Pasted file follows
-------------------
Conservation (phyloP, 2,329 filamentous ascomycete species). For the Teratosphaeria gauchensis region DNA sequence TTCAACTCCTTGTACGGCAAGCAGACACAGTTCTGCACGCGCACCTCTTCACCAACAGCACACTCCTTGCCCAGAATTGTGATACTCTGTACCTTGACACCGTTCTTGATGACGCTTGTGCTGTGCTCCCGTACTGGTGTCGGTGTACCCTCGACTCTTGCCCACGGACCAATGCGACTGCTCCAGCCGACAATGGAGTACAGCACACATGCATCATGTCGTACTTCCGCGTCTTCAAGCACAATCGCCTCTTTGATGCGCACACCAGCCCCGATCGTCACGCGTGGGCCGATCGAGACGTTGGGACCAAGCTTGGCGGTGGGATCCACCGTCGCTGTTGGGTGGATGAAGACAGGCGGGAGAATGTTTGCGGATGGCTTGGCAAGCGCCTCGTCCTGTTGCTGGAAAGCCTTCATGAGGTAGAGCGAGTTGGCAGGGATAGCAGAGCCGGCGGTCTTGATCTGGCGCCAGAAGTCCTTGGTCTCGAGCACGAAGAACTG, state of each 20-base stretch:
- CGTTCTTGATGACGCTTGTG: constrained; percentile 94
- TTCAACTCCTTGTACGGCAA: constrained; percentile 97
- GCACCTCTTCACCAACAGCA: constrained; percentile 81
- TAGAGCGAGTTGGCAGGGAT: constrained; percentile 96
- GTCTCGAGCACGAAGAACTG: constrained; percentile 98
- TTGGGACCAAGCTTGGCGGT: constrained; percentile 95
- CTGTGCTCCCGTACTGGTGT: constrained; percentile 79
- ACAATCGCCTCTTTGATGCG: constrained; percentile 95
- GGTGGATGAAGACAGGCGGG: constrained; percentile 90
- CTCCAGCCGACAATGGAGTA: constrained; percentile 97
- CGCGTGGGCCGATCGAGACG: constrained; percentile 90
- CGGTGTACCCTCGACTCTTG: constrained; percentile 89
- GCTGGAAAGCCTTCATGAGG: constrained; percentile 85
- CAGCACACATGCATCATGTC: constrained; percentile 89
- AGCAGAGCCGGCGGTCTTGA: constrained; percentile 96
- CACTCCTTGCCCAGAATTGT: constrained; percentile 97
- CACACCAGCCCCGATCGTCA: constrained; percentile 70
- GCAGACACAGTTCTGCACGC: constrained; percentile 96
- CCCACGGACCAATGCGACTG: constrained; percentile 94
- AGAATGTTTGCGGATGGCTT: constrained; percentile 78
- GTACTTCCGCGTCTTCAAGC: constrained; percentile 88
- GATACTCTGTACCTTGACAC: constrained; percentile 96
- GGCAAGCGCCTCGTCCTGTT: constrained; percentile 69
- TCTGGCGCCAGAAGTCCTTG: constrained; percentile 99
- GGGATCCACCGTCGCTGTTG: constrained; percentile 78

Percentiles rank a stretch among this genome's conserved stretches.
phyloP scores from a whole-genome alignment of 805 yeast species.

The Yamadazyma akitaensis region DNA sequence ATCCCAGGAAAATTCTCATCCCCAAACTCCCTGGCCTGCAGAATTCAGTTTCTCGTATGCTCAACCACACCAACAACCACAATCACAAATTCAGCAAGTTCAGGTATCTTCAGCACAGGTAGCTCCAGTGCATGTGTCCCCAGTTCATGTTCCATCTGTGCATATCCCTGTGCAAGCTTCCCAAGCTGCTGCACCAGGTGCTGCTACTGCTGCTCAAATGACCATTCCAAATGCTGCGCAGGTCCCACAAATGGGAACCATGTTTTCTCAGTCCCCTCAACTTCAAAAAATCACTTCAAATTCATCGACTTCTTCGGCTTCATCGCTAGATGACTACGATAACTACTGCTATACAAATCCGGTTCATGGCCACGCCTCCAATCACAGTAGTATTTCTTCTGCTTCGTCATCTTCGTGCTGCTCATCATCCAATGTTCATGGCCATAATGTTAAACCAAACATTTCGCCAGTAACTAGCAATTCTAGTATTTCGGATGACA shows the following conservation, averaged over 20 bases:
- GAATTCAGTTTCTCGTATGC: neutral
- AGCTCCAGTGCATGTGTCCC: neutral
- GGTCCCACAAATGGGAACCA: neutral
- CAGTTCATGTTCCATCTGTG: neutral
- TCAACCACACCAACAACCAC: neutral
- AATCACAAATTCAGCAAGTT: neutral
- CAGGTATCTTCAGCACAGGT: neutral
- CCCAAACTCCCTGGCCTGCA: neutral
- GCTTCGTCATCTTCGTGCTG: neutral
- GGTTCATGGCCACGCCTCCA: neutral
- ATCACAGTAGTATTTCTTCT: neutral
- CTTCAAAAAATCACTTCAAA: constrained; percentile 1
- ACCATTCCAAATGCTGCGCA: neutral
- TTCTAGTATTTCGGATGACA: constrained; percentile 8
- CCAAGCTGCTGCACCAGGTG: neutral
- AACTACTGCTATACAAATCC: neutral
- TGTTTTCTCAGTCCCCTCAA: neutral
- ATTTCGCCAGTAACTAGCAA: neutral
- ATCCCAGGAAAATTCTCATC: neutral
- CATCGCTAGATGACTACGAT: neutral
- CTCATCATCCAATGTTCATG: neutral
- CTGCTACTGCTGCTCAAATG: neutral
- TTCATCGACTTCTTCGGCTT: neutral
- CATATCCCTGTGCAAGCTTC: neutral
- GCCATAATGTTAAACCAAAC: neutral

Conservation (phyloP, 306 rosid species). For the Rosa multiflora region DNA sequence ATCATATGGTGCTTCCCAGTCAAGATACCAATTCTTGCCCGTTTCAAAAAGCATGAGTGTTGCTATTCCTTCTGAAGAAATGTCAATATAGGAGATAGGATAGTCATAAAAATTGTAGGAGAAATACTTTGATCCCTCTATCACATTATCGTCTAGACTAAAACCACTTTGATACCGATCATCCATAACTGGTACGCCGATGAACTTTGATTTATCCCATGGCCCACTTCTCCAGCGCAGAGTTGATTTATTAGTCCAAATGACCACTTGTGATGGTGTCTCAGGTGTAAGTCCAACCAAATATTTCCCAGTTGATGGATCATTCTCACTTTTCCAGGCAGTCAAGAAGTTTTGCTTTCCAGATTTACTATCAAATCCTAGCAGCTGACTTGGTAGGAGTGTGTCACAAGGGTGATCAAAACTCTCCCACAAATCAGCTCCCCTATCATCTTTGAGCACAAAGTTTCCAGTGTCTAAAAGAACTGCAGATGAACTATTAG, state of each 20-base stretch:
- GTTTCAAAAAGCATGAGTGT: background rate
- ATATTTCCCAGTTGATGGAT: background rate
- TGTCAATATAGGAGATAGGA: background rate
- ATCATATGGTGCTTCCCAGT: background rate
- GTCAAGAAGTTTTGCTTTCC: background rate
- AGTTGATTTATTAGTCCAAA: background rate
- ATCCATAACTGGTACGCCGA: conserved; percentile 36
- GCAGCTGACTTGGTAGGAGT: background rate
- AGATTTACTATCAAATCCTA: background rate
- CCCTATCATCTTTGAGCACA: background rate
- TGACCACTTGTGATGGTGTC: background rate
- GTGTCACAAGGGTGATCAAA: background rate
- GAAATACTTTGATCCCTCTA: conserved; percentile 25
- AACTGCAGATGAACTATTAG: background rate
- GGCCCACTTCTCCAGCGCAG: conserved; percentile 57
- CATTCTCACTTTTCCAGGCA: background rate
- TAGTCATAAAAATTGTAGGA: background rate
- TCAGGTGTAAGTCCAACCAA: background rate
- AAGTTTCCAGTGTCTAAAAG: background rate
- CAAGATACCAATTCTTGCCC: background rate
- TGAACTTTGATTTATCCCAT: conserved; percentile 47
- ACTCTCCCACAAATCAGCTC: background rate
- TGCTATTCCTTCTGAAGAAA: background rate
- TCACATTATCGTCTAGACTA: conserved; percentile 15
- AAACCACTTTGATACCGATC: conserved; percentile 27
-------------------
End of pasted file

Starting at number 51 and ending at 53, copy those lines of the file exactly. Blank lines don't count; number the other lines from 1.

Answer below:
- CTGCTACTGCTGCTCAAATG: neutral
- TTCATCGACTTCTTCGGCTT: neutral
- CATATCCCTGTGCAAGCTTC: neutral